I think the extraordinary general meeting over which I presided where the members of the Exchange endorsed the demutualization program is probably one of my happiest days. And in terms of worst day, I would say it was last year during one of our Council deliberations, when we were debating how to reverse the lack of market liquidity and the resultant collapse in trading volumes. I came to realise that the market had contracted to the point where the average stockbroker could no longer earn a living. It was quite frustrating that we could not do anything to reverse the trend unless the issues around access to FX were addressed. But thank God we have turned the corner.
You’ve created such a big bang picture. How do you get the government to buy into this big picture?
Of course, we will do what the Exchange has always done, which is to advocate strongly, both publicly and privately, for Government’s buy in and support. By public I’m talking about using various public platforms and interactions to persuade and convince policy leaders to see things the way we do.
The private aspect that people don’t see are the phone calls, visits, and even chance meetings on a plane; wherever it is that we may have opportunity to discuss these issues and get policy makers to understand our position, and to buy into our ideas. A lot of research is done, position papers are generated and presented, and so on.
By the way this has been on-going since the Exchange was established in 1960. The need to interact with public policy makers and get them to see the Exchange’s point of view is one of the responsibilities of the NSE President and other council members and of course the management of the Exchange.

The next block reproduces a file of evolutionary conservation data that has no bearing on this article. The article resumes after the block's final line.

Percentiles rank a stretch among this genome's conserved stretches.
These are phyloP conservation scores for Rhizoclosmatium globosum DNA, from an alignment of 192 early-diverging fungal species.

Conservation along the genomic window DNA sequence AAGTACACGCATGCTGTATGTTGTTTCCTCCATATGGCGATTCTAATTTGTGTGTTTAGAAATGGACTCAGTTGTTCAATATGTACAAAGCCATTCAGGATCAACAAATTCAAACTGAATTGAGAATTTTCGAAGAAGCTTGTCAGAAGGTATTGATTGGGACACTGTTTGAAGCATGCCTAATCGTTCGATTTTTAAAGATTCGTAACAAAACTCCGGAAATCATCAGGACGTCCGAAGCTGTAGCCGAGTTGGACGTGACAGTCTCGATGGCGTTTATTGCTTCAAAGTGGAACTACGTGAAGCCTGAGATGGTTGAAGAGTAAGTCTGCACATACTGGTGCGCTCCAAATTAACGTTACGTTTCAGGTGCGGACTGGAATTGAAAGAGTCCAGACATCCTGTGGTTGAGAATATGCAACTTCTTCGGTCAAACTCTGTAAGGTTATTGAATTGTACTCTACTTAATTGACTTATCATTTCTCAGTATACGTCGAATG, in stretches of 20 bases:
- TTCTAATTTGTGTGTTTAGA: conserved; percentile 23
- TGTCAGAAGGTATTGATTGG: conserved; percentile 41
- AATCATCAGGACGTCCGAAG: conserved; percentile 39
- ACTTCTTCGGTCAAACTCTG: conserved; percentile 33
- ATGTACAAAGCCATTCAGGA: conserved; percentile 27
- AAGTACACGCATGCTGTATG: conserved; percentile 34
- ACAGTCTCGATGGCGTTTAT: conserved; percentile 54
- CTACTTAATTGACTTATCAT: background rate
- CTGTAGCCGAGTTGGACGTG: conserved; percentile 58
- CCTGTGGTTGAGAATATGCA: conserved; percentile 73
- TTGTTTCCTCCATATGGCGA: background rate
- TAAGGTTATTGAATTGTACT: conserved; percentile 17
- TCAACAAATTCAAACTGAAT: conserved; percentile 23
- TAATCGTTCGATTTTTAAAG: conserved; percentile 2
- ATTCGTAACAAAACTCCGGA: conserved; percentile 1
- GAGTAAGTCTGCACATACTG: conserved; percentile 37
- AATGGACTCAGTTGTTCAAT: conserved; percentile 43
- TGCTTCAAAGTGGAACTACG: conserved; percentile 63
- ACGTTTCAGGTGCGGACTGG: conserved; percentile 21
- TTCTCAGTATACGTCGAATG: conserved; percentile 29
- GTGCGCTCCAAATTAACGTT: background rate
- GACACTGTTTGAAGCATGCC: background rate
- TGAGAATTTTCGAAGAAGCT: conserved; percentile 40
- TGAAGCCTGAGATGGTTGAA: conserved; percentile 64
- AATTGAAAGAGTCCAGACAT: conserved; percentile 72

My personal experience of advocacy in Nigeria over the years is that if something is good for Nigeria, eventually, with sustained advocacy, you will get Government’s support for it. You just have to sustain your optimism. For instance, an Over-the-Counter (OTC) market for fixed income securities (FMDQ OTC Securities Exchange) was not in existence and we had to advocate for it. If you recall, we convened a meeting in Abuja of all stakeholders, government and the private sector to advocate for the adoption of International Financial Reporting Standards (IFRS) and within a few weeks later, the Federal Government adopted IFRS with an even faster time table than we had suggested …and I can go on with other examples of successful advocacy. So in terms of pushing for a new direction, a new thing, a number of people who have led the Nigerian Stock Exchange, have done this successfully. Past Presidents like Pascal Dozie, Aliko Dangote, and others are known for this. Today we continue to do exactly that – we can’t shy away from this responsibility. Is it tough? Yes! Do you sometimes ruffle feathers or do you find that people disagree with you? Yes. It’s all part of the job.
Based on the plans in place now the outlook you have for the Exchange, in how many years from now do you see the Exchange assuming that leadership position you talked about?
First of all, if the ‘Big Bang’ takes place within the period that I am envisaging. I can see Nigeria becoming Africa’s financial capital in 15 years.
By then the Nigeria stock exchange will overtake I mean am particular about that because Nigeria is the biggest economy, the most populous . . .
When you say overtake are you talking in terms of market capitalization?
Market cap, diversity of products